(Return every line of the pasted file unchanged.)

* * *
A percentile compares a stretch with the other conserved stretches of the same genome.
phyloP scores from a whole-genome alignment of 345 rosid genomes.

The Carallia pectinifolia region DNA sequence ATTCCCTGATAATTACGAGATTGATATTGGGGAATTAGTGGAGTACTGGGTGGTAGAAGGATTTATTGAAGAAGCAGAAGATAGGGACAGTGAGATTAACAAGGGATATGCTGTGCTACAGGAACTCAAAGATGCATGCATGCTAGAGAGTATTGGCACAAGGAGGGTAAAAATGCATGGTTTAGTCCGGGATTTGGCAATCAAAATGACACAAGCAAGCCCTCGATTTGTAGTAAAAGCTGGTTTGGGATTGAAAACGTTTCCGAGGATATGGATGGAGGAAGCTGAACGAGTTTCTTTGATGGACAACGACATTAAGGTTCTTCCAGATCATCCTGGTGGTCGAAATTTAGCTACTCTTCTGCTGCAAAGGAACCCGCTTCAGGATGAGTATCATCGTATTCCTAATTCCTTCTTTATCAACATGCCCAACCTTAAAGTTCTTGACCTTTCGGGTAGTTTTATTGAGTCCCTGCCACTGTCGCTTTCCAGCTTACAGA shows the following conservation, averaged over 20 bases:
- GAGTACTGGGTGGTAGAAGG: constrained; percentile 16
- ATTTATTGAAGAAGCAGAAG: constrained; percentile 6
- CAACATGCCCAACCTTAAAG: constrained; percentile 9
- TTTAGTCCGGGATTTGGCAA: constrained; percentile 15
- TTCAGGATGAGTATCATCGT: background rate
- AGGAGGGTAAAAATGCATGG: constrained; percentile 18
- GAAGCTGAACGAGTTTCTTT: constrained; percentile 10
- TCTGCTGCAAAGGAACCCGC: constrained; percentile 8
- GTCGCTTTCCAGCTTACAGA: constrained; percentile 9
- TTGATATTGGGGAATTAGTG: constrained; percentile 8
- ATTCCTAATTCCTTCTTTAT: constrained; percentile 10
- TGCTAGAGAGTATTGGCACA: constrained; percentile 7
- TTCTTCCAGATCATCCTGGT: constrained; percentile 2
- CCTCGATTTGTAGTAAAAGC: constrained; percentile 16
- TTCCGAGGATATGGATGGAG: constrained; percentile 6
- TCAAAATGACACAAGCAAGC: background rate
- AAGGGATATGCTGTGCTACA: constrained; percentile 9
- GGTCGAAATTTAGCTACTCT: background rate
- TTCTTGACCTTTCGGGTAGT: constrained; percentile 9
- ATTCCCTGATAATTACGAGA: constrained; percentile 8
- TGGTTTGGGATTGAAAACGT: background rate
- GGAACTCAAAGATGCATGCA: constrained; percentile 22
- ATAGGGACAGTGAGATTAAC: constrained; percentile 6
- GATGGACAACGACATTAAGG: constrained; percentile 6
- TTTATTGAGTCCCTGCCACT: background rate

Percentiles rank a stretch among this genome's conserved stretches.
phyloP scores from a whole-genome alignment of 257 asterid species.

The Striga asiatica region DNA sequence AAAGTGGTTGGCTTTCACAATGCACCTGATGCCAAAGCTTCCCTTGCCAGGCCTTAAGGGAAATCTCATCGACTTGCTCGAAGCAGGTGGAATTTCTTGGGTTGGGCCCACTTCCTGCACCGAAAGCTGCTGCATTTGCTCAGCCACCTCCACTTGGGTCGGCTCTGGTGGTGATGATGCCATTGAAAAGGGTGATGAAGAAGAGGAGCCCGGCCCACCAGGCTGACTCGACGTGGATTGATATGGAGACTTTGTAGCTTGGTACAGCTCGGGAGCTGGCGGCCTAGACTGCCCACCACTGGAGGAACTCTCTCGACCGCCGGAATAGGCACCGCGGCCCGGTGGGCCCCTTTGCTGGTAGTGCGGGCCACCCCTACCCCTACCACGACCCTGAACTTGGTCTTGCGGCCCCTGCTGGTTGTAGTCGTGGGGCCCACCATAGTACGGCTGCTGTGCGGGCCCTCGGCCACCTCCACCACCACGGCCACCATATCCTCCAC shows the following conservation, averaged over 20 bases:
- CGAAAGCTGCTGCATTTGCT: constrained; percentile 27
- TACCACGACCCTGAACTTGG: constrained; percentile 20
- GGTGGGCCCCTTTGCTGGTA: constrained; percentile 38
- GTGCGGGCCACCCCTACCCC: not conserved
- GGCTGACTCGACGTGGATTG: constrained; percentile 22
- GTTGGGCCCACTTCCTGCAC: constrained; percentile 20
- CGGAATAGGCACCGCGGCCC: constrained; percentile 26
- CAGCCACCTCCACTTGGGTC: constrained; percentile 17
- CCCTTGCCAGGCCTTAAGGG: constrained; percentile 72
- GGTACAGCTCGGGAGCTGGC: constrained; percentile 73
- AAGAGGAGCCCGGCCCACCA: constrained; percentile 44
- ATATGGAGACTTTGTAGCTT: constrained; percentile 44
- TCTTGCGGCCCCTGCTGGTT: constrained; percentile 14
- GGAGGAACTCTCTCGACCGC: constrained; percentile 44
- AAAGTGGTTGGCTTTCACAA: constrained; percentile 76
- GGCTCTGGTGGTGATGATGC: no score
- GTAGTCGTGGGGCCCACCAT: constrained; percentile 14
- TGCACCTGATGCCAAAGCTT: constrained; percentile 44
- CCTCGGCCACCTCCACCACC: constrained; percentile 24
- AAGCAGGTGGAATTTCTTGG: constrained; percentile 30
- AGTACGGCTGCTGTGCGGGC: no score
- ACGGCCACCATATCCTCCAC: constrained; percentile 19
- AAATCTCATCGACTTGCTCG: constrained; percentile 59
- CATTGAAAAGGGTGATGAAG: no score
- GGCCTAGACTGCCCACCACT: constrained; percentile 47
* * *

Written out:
A percentile compares a stretch with the other conserved stretches of the same genome.
phyloP scores from a whole-genome alignment of 345 rosid genomes.

The Carallia pectinifolia region DNA sequence ATTCCCTGATAATTACGAGATTGATATTGGGGAATTAGTGGAGTACTGGGTGGTAGAAGGATTTATTGAAGAAGCAGAAGATAGGGACAGTGAGATTAACAAGGGATATGCTGTGCTACAGGAACTCAAAGATGCATGCATGCTAGAGAGTATTGGCACAAGGAGGGTAAAAATGCATGGTTTAGTCCGGGATTTGGCAATCAAAATGACACAAGCAAGCCCTCGATTTGTAGTAAAAGCTGGTTTGGGATTGAAAACGTTTCCGAGGATATGGATGGAGGAAGCTGAACGAGTTTCTTTGATGGACAACGACATTAAGGTTCTTCCAGATCATCCTGGTGGTCGAAATTTAGCTACTCTTCTGCTGCAAAGGAACCCGCTTCAGGATGAGTATCATCGTATTCCTAATTCCTTCTTTATCAACATGCCCAACCTTAAAGTTCTTGACCTTTCGGGTAGTTTTATTGAGTCCCTGCCACTGTCGCTTTCCAGCTTACAGA shows the following conservation, averaged over 20 bases:
- GAGTACTGGGTGGTAGAAGG: constrained; percentile 16
- ATTTATTGAAGAAGCAGAAG: constrained; percentile 6
- CAACATGCCCAACCTTAAAG: constrained; percentile 9
- TTTAGTCCGGGATTTGGCAA: constrained; percentile 15
- TTCAGGATGAGTATCATCGT: background rate
- AGGAGGGTAAAAATGCATGG: constrained; percentile 18
- GAAGCTGAACGAGTTTCTTT: constrained; percentile 10
- TCTGCTGCAAAGGAACCCGC: constrained; percentile 8
- GTCGCTTTCCAGCTTACAGA: constrained; percentile 9
- TTGATATTGGGGAATTAGTG: constrained; percentile 8
- ATTCCTAATTCCTTCTTTAT: constrained; percentile 10
- TGCTAGAGAGTATTGGCACA: constrained; percentile 7
- TTCTTCCAGATCATCCTGGT: constrained; percentile 2
- CCTCGATTTGTAGTAAAAGC: constrained; percentile 16
- TTCCGAGGATATGGATGGAG: constrained; percentile 6
- TCAAAATGACACAAGCAAGC: background rate
- AAGGGATATGCTGTGCTACA: constrained; percentile 9
- GGTCGAAATTTAGCTACTCT: background rate
- TTCTTGACCTTTCGGGTAGT: constrained; percentile 9
- ATTCCCTGATAATTACGAGA: constrained; percentile 8
- TGGTTTGGGATTGAAAACGT: background rate
- GGAACTCAAAGATGCATGCA: constrained; percentile 22
- ATAGGGACAGTGAGATTAAC: constrained; percentile 6
- GATGGACAACGACATTAAGG: constrained; percentile 6
- TTTATTGAGTCCCTGCCACT: background rate

Percentiles rank a stretch among this genome's conserved stretches.
phyloP scores from a whole-genome alignment of 257 asterid species.

The Striga asiatica region DNA sequence AAAGTGGTTGGCTTTCACAATGCACCTGATGCCAAAGCTTCCCTTGCCAGGCCTTAAGGGAAATCTCATCGACTTGCTCGAAGCAGGTGGAATTTCTTGGGTTGGGCCCACTTCCTGCACCGAAAGCTGCTGCATTTGCTCAGCCACCTCCACTTGGGTCGGCTCTGGTGGTGATGATGCCATTGAAAAGGGTGATGAAGAAGAGGAGCCCGGCCCACCAGGCTGACTCGACGTGGATTGATATGGAGACTTTGTAGCTTGGTACAGCTCGGGAGCTGGCGGCCTAGACTGCCCACCACTGGAGGAACTCTCTCGACCGCCGGAATAGGCACCGCGGCCCGGTGGGCCCCTTTGCTGGTAGTGCGGGCCACCCCTACCCCTACCACGACCCTGAACTTGGTCTTGCGGCCCCTGCTGGTTGTAGTCGTGGGGCCCACCATAGTACGGCTGCTGTGCGGGCCCTCGGCCACCTCCACCACCACGGCCACCATATCCTCCAC shows the following conservation, averaged over 20 bases:
- CGAAAGCTGCTGCATTTGCT: constrained; percentile 27
- TACCACGACCCTGAACTTGG: constrained; percentile 20
- GGTGGGCCCCTTTGCTGGTA: constrained; percentile 38
- GTGCGGGCCACCCCTACCCC: not conserved
- GGCTGACTCGACGTGGATTG: constrained; percentile 22
- GTTGGGCCCACTTCCTGCAC: constrained; percentile 20
- CGGAATAGGCACCGCGGCCC: constrained; percentile 26
- CAGCCACCTCCACTTGGGTC: constrained; percentile 17
- CCCTTGCCAGGCCTTAAGGG: constrained; percentile 72
- GGTACAGCTCGGGAGCTGGC: constrained; percentile 73
- AAGAGGAGCCCGGCCCACCA: constrained; percentile 44
- ATATGGAGACTTTGTAGCTT: constrained; percentile 44
- TCTTGCGGCCCCTGCTGGTT: constrained; percentile 14
- GGAGGAACTCTCTCGACCGC: constrained; percentile 44
- AAAGTGGTTGGCTTTCACAA: constrained; percentile 76
- GGCTCTGGTGGTGATGATGC: no score
- GTAGTCGTGGGGCCCACCAT: constrained; percentile 14
- TGCACCTGATGCCAAAGCTT: constrained; percentile 44
- CCTCGGCCACCTCCACCACC: constrained; percentile 24
- AAGCAGGTGGAATTTCTTGG: constrained; percentile 30
- AGTACGGCTGCTGTGCGGGC: no score
- ACGGCCACCATATCCTCCAC: constrained; percentile 19
- AAATCTCATCGACTTGCTCG: constrained; percentile 59
- CATTGAAAAGGGTGATGAAG: no score
- GGCCTAGACTGCCCACCACT: constrained; percentile 47